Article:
Princess Madeleine, who is set to marry her financier fiancé Chris O'Neill on Saturday, was pulled over by traffic police on Tuesday in central Stockholm. The 30-year-old was driving one of the Royal Court's cars in a bus lane in order to pass other traffic, according to the Aftonbladet newspaper.
"I can confirm that she was stopped in traffic control that we had set up aimed at the public transport lanes," Lars Lindholm, who headed the traffic operation, told the paper.
However, the princess managed to slip the fine by showing a paper to the duty officer and claiming she had immunity, according to an Aftonbladet source.
"I can't comment on that, but the policeman who stopped her felt an uncertainty around the immunity laws, and whether they applied to the whole royal family. Or if there could be an exception for cars from the Royal Court driving in the public lanes," Lindholm added.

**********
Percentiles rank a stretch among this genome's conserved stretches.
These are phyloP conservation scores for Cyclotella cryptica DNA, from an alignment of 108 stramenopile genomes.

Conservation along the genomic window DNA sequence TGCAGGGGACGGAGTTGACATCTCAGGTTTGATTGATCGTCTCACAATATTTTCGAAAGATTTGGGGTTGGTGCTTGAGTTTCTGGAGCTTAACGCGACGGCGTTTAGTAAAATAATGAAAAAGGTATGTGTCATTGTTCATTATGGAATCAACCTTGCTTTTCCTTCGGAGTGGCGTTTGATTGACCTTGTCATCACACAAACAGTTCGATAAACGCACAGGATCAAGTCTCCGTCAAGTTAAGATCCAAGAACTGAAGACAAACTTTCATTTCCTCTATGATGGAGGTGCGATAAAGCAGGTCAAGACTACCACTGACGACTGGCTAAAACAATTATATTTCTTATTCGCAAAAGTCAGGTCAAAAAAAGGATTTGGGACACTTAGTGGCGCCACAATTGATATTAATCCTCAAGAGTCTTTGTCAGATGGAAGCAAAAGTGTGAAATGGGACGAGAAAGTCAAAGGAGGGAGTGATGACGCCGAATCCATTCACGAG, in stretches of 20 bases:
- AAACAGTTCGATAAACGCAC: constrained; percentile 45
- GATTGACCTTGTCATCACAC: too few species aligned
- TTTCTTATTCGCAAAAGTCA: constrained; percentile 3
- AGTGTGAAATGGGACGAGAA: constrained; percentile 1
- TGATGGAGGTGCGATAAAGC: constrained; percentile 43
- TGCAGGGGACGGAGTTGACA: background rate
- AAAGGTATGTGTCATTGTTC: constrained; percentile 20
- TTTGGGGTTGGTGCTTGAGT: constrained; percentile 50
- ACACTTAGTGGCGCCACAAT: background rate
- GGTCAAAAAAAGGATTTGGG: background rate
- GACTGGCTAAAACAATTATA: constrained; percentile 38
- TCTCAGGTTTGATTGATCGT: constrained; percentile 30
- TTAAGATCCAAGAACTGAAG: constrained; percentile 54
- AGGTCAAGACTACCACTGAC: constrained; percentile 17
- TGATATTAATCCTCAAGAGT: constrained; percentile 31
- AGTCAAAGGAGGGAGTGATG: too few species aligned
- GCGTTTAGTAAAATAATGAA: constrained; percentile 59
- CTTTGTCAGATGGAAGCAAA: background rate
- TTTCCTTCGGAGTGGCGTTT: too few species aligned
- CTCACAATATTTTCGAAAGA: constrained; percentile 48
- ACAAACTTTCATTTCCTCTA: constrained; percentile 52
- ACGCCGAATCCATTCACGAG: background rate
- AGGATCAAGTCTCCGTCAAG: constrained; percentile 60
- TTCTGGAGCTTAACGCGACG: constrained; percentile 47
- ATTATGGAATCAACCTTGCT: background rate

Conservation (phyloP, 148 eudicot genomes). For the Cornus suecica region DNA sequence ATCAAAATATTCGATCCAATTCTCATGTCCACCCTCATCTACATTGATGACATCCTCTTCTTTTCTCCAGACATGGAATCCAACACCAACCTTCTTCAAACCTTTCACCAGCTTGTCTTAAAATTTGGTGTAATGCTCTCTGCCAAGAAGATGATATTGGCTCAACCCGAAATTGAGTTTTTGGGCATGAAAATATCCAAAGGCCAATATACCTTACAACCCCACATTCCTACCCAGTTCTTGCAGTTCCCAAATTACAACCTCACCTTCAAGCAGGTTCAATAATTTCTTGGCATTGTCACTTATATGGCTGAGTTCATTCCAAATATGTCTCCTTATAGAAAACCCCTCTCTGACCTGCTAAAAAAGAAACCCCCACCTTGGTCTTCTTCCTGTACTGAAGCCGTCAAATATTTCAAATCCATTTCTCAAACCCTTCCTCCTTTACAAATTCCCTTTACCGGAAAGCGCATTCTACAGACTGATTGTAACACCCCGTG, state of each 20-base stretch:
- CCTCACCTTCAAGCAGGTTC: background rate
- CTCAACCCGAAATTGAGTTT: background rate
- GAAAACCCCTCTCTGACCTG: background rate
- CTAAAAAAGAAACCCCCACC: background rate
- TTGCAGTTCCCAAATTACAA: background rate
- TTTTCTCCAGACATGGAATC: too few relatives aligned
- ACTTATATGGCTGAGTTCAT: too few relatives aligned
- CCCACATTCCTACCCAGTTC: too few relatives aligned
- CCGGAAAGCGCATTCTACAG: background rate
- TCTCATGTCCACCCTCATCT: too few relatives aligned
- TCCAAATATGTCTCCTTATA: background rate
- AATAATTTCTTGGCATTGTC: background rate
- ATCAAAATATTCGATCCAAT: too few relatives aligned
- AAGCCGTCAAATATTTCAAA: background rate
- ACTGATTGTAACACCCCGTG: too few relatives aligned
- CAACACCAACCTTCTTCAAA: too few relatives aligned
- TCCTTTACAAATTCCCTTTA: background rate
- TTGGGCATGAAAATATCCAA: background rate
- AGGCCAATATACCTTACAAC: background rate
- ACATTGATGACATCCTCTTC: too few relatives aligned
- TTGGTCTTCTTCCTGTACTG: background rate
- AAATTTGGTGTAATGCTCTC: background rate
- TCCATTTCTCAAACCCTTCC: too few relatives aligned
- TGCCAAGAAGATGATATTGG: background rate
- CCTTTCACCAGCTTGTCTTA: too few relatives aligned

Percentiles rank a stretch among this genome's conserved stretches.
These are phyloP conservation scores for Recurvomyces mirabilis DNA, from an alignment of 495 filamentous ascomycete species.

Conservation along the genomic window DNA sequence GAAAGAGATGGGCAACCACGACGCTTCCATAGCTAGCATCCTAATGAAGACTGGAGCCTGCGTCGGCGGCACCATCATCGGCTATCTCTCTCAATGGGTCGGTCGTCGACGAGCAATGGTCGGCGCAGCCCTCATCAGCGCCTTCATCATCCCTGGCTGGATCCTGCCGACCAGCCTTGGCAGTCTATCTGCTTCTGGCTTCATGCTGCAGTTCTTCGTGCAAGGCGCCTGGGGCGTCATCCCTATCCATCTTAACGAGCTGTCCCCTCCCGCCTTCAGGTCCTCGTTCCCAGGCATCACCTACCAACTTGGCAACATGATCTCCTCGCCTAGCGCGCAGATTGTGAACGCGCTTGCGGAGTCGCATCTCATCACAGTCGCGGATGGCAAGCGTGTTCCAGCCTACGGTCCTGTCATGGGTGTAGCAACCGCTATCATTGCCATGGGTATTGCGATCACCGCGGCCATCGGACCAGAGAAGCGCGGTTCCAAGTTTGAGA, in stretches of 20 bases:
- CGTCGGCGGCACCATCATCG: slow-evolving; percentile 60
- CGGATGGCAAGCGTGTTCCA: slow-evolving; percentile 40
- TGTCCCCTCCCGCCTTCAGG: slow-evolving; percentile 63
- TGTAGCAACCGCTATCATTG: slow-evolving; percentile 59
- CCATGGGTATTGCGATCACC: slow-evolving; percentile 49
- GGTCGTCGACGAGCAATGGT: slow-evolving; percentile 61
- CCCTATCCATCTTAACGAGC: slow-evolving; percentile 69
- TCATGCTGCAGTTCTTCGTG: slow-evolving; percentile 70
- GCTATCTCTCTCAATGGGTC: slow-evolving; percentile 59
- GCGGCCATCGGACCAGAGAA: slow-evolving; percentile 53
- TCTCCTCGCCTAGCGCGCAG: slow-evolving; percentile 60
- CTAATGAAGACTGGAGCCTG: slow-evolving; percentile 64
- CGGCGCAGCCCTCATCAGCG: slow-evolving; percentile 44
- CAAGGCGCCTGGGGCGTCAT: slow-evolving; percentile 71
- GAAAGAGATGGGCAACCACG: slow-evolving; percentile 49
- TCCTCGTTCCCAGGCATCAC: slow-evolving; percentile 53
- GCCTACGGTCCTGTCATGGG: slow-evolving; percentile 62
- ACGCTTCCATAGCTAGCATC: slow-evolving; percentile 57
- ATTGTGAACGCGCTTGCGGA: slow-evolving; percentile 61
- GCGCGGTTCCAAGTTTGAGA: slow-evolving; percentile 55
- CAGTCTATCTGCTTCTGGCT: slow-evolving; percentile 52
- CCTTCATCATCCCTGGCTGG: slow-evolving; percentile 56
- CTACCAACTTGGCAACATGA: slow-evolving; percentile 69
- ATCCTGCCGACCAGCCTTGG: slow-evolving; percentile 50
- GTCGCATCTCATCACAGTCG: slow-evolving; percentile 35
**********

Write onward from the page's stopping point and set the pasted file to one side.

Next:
"We will now be issuing a fine of 1,000 kronor ($151) retroactively."
According to the laws, it is only the king of Sweden who has immunity in cases such as these.
Royal Court spokesman Bertil Ternert has slammed the policeman's claims, stating that the princess was instead referring to a different ruling from the County Administrative Board (Länsstyrelsen). According to this rule, cars belonging to the Royal Court's car pool are entitled to use bus lanes.
"She has not spoken of immunity; she just showed the policeman the ruling from the County Administrative Board," he told the Svenska Dagbladet newspaper.
"She was absolutely not claiming any kind of immunity. When she is in Sweden, she has on certain occasions the permission to drive the Royal Court's cars and that was what she was doing in this occasion."
The fine does not mark the first time the princess has been in trouble for breaking traffic rules. In 2003, she was caught driving on a pedestrian walkway, and she is also believed to be responsible for some of the 15 parking tickets that royal cars have been issued in 2007.